Can interfaces and social profiles ‘speak without words’? Social platforms as ideological tools to shape identities and discourses


User agency has been profoundly transformed since all the new digital practices and communicative exchanges are mediated, filtered and re-modelled through digital technologies thanks to the presence of the two potentialities of interactivity and connectivity. Most of the discursive practices represented in social media platforms are focused on processes of self-profiling. Additionally, pre-packaged identities and meanings are produced by multimodal discursive patterns that are generated by social network technologies. The co-deployment of different semiotic resources is regulated by the platform design, which combines multimodal artefacts uploaded by users with those pre-imposed by the interface architecture. So far, digital profiles have been almost exclusively investigated as new multimodal and multimedia digital texts. Our focus, instead, is on technology meant as a further and complex semiotic resource, and its meaning potential gives rise to hidden signs (metadata and algorithms) which are regulated by normative codes. What we are proposing in this theoretical contribution is a tentative framework that is grounded in an integrated view of textuality. Digital meaning is conveyed through texts but also via computational actions that, in turn, are triggered not only by users but also by platform technologies embodied by the interfaces. If we apply a further level of analysis, as suggested by the framework proposed, we realise that users are partially responsible for their identity construction. De facto, algorithmic relations mostly shape their agency, and this implies a new approach to the study of meaning-making processes in digital settings.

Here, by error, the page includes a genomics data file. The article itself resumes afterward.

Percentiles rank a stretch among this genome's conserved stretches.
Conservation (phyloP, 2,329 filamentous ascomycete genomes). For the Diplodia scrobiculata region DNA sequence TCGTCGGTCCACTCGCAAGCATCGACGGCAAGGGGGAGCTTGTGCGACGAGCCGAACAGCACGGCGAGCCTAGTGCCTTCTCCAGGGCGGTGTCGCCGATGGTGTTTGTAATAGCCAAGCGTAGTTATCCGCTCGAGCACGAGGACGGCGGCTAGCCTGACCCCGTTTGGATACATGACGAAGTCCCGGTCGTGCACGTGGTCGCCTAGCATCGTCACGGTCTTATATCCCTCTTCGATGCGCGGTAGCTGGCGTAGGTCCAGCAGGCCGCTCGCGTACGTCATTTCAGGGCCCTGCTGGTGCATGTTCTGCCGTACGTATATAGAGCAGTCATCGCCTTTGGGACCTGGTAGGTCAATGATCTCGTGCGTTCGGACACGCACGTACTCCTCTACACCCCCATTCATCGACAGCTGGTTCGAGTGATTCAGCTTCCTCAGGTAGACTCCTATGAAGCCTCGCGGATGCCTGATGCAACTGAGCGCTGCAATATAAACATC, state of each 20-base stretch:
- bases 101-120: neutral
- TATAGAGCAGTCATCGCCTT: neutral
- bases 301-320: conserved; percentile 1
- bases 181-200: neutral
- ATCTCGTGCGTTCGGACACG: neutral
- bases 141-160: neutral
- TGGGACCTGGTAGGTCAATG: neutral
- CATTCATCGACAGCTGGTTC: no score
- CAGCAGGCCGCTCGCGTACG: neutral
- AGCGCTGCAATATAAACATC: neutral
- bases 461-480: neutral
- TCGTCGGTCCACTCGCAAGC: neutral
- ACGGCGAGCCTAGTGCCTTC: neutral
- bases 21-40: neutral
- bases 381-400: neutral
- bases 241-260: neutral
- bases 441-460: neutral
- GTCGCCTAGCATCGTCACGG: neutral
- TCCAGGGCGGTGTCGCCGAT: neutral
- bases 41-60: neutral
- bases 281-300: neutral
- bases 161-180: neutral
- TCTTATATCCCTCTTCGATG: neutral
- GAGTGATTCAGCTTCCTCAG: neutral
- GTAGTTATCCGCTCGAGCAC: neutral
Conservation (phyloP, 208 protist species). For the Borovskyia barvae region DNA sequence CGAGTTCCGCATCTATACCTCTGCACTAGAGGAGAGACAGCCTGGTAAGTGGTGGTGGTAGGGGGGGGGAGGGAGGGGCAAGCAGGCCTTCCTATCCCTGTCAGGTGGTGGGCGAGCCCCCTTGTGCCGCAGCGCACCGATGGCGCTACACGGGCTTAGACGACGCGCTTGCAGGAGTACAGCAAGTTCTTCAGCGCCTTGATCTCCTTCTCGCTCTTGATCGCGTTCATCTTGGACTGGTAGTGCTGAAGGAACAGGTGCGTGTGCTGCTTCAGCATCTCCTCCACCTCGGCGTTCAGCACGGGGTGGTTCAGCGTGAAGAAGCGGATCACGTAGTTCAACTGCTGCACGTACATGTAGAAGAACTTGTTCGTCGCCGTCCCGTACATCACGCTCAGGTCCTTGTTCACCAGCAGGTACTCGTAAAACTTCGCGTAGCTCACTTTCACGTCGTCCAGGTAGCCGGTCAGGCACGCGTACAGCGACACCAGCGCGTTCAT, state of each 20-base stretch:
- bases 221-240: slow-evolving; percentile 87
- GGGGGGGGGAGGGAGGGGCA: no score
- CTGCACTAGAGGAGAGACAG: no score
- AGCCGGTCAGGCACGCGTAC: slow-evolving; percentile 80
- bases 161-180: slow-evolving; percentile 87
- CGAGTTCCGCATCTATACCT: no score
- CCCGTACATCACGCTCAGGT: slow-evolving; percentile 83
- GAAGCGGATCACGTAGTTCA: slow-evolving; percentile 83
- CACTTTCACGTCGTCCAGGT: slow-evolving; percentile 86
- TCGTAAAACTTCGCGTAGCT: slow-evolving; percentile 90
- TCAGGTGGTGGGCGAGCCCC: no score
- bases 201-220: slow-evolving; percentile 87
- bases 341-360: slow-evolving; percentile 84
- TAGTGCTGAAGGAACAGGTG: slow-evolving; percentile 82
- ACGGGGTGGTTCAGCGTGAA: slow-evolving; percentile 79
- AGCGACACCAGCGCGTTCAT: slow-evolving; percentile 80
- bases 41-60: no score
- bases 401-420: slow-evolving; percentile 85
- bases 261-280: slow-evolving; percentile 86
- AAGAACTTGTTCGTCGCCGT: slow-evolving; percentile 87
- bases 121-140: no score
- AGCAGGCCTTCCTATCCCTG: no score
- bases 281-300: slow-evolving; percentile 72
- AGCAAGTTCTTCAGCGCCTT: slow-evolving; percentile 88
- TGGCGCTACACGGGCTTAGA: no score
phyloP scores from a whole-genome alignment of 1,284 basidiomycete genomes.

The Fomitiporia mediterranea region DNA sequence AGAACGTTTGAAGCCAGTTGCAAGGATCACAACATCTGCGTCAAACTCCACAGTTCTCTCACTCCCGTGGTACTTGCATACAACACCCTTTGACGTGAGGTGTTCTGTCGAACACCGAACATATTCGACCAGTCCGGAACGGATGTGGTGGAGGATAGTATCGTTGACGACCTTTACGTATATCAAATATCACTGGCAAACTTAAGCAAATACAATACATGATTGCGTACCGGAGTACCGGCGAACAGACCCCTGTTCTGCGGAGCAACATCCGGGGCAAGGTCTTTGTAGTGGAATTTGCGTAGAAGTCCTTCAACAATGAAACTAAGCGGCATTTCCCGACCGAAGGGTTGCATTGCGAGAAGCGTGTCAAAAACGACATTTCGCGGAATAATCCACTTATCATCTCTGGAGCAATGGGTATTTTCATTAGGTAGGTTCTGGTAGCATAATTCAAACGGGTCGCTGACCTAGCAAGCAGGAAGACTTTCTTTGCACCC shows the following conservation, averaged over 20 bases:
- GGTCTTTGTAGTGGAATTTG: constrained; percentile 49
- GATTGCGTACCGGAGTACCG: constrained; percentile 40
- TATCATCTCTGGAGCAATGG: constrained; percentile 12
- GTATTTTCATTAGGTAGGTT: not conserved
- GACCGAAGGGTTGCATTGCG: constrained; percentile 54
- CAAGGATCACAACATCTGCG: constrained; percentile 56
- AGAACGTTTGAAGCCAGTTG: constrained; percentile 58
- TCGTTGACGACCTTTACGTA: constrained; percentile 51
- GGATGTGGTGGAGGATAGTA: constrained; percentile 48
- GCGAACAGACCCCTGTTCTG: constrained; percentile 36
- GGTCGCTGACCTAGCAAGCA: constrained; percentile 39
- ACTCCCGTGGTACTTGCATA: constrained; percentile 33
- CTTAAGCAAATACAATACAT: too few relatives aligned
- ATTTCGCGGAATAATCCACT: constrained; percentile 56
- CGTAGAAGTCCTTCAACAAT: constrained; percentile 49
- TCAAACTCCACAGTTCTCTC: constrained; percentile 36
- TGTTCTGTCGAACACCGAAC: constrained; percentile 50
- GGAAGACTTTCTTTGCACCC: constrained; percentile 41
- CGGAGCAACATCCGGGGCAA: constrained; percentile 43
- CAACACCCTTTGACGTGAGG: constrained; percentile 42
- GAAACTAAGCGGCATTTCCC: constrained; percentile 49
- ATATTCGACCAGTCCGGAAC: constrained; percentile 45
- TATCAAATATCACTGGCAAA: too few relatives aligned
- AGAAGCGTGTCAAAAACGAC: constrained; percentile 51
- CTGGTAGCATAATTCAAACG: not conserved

DOI Code: 10.1285/i22390359v58p43

Keywords: algorithms; multimodal discourse; self-profiling; social network platform; user agency


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